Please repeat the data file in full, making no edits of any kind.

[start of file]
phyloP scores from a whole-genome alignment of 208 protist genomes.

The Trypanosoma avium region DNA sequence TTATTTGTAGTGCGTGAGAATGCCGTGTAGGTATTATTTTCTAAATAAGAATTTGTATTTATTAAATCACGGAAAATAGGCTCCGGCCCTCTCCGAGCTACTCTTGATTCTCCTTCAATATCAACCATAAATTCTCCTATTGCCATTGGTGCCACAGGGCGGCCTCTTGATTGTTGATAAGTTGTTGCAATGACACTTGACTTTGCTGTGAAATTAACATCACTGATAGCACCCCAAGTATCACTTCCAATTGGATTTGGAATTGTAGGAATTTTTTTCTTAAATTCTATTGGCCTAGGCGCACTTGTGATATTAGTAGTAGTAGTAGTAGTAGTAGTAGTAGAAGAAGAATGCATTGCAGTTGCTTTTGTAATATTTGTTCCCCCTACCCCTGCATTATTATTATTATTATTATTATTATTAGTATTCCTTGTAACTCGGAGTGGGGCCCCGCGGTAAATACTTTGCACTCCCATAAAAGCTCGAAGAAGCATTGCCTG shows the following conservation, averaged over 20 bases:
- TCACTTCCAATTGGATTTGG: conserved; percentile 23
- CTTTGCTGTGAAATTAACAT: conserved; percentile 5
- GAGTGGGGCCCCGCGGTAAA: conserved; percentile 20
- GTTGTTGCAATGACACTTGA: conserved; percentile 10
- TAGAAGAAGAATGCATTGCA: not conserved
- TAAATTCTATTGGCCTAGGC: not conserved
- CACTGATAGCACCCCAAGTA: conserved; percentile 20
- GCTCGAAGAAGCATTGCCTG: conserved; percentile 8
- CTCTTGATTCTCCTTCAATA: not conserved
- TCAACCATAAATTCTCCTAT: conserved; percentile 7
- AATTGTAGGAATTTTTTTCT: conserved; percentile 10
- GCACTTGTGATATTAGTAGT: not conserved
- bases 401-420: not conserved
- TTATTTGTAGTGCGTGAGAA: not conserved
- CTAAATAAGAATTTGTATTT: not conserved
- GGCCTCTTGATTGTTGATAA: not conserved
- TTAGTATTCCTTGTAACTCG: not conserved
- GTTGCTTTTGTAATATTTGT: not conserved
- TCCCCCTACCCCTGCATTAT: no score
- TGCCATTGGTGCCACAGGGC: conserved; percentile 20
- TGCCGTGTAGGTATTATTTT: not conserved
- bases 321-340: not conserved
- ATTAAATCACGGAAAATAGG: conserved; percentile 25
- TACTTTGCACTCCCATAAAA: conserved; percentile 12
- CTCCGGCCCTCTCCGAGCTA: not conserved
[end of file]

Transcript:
phyloP scores from a whole-genome alignment of 208 protist genomes.

The Trypanosoma avium region DNA sequence TTATTTGTAGTGCGTGAGAATGCCGTGTAGGTATTATTTTCTAAATAAGAATTTGTATTTATTAAATCACGGAAAATAGGCTCCGGCCCTCTCCGAGCTACTCTTGATTCTCCTTCAATATCAACCATAAATTCTCCTATTGCCATTGGTGCCACAGGGCGGCCTCTTGATTGTTGATAAGTTGTTGCAATGACACTTGACTTTGCTGTGAAATTAACATCACTGATAGCACCCCAAGTATCACTTCCAATTGGATTTGGAATTGTAGGAATTTTTTTCTTAAATTCTATTGGCCTAGGCGCACTTGTGATATTAGTAGTAGTAGTAGTAGTAGTAGTAGTAGAAGAAGAATGCATTGCAGTTGCTTTTGTAATATTTGTTCCCCCTACCCCTGCATTATTATTATTATTATTATTATTATTAGTATTCCTTGTAACTCGGAGTGGGGCCCCGCGGTAAATACTTTGCACTCCCATAAAAGCTCGAAGAAGCATTGCCTG shows the following conservation, averaged over 20 bases:
- TCACTTCCAATTGGATTTGG: conserved; percentile 23
- CTTTGCTGTGAAATTAACAT: conserved; percentile 5
- GAGTGGGGCCCCGCGGTAAA: conserved; percentile 20
- GTTGTTGCAATGACACTTGA: conserved; percentile 10
- TAGAAGAAGAATGCATTGCA: not conserved
- TAAATTCTATTGGCCTAGGC: not conserved
- CACTGATAGCACCCCAAGTA: conserved; percentile 20
- GCTCGAAGAAGCATTGCCTG: conserved; percentile 8
- CTCTTGATTCTCCTTCAATA: not conserved
- TCAACCATAAATTCTCCTAT: conserved; percentile 7
- AATTGTAGGAATTTTTTTCT: conserved; percentile 10
- GCACTTGTGATATTAGTAGT: not conserved
- bases 401-420: not conserved
- TTATTTGTAGTGCGTGAGAA: not conserved
- CTAAATAAGAATTTGTATTT: not conserved
- GGCCTCTTGATTGTTGATAA: not conserved
- TTAGTATTCCTTGTAACTCG: not conserved
- GTTGCTTTTGTAATATTTGT: not conserved
- TCCCCCTACCCCTGCATTAT: no score
- TGCCATTGGTGCCACAGGGC: conserved; percentile 20
- TGCCGTGTAGGTATTATTTT: not conserved
- bases 321-340: not conserved
- ATTAAATCACGGAAAATAGG: conserved; percentile 25
- TACTTTGCACTCCCATAAAA: conserved; percentile 12
- CTCCGGCCCTCTCCGAGCTA: not conserved